Surveillance and new laws reduce world freedom on the Internet, study says

Broad surveillance, new laws controlling Web content, and growing arrests of social-media users drove a worldwide decline in Internet freedom in the past year, according to a new study released Wednesday by Freedom House. Nonetheless, “Freedom on the Net 2013” also found that activists are becoming more effective at raising awareness of emerging threats and, in several cases, have helped forestall new repressive measures.

“While blocking and filtering remain the preferred methods of censorship in many countries, governments are increasingly looking at who is saying what online, and finding ways to punish them,” said Sanja Kelly, project director for “Freedom on the Net” at Freedom House. “In some countries, a user can get arrested for simply posting on Facebook or for liking a friend’s comment that is critical of the authorities,” she added.

“Freedom on the Net 2013,” which identifies key trends in Internet freedom in 60 countries, evaluates each country based on obstacles to access, limits on content, and violations of user rights.

An uptick in surveillance was the year’s most significant trend. Even as revelations by former contractor Edward Snowden prompted an important global debate about the U.S. government’s secret surveillance activities, “Freedom on the Net 2013” found that 35 of the 60 countries assessed had broadened their technical or legal surveillance powers over the past year.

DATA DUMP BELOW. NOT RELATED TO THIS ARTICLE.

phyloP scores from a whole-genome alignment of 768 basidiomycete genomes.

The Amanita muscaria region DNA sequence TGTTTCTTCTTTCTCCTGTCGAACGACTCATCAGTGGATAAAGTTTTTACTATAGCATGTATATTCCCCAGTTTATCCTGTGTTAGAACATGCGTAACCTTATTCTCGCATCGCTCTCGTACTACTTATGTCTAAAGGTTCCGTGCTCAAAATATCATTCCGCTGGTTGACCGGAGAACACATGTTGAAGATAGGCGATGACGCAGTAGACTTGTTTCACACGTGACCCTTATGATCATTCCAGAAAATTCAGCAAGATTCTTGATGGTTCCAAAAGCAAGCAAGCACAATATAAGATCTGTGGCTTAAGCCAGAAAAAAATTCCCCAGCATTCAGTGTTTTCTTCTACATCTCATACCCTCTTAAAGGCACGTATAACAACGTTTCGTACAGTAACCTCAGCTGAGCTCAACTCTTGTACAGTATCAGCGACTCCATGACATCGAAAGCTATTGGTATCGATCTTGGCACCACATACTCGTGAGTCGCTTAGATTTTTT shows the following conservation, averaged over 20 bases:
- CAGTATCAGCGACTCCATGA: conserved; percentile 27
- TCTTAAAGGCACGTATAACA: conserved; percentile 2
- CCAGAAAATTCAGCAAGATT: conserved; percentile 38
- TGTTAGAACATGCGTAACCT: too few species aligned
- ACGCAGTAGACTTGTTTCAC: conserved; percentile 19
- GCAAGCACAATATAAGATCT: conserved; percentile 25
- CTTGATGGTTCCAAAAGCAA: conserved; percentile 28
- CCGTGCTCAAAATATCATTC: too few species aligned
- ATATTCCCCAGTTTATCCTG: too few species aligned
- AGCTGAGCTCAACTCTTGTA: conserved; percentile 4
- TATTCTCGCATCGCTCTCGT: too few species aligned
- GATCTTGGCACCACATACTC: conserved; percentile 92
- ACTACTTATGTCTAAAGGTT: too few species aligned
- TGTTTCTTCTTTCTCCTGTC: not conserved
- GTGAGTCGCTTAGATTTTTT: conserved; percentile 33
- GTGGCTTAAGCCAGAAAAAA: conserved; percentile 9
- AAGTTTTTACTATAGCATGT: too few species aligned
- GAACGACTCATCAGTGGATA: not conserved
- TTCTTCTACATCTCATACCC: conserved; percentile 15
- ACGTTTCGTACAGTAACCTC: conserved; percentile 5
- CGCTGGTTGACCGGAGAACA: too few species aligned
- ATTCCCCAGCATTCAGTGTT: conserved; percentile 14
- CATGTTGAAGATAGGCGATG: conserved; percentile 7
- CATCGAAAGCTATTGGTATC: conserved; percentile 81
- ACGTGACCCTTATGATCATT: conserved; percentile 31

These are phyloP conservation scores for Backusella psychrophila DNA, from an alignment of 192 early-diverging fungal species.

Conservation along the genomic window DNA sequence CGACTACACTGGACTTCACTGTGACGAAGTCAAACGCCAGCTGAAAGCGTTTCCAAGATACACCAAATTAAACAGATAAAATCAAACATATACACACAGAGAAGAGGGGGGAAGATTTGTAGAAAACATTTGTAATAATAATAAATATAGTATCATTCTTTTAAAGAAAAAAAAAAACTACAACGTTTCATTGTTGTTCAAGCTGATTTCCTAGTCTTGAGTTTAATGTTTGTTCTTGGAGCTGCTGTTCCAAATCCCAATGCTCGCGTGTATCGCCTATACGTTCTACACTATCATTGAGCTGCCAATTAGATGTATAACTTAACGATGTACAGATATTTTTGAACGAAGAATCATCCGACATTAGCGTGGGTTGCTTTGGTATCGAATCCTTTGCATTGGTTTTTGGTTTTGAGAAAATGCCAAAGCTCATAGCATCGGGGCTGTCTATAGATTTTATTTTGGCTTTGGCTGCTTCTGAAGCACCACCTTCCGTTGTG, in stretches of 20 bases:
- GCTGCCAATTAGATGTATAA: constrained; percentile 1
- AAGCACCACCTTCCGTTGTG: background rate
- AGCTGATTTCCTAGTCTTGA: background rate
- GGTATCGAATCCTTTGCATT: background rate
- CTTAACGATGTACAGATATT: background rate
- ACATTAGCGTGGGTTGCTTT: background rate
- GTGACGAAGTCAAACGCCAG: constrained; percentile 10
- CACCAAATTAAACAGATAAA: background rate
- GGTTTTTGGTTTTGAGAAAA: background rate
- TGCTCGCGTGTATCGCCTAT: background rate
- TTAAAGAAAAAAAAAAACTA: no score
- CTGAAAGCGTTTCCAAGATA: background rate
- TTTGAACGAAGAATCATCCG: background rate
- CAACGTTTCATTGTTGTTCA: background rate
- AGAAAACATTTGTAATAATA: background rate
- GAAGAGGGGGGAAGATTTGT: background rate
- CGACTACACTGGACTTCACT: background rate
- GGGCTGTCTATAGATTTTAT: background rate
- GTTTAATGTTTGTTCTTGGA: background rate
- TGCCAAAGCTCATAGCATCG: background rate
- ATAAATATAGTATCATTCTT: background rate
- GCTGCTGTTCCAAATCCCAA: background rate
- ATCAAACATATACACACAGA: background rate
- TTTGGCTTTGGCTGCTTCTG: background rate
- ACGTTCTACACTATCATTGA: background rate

Such monitoring is especially problematic in countries where it is likely to be used for the suppression of political dissent and civic activism. In several authoritarian states, activists reported that their e-mail and other communications were presented to them during interrogations or used as evidence in politicized trials, with repercussions that included imprisonment, torture, and even death.

Many governments, fearing the power of social media to propel nationwide protests, also scrambled to pass laws restricting online expression. Since May 2012, 24 of the 60 countries assessed adopted legislation or directives that threatened Internet freedom, with some imposing prison sentences of up to 14 years for certain types of online speech.

Overall, 34 out of 60 countries assessed in the report experienced a decline in internet freedom. Notably, Vietnam and Ethiopia continued on a worsening cycle of repression. Venezuela stepped up censorship during presidential elections, and three democracies, India, the United States, and Brazil, saw troubling declines.

Iceland and Estonia topped the list of countries with the greatest degree of internet freedom. While the overall score for the United States declined by 5 points on a 100-point scale, in large part due to the recently revealed surveillance activities, it still earned a spot among the top five countries examined. China, Cuba, and Iran were found to be the most repressive countries in terms of internet freedom for the second consecutive year.

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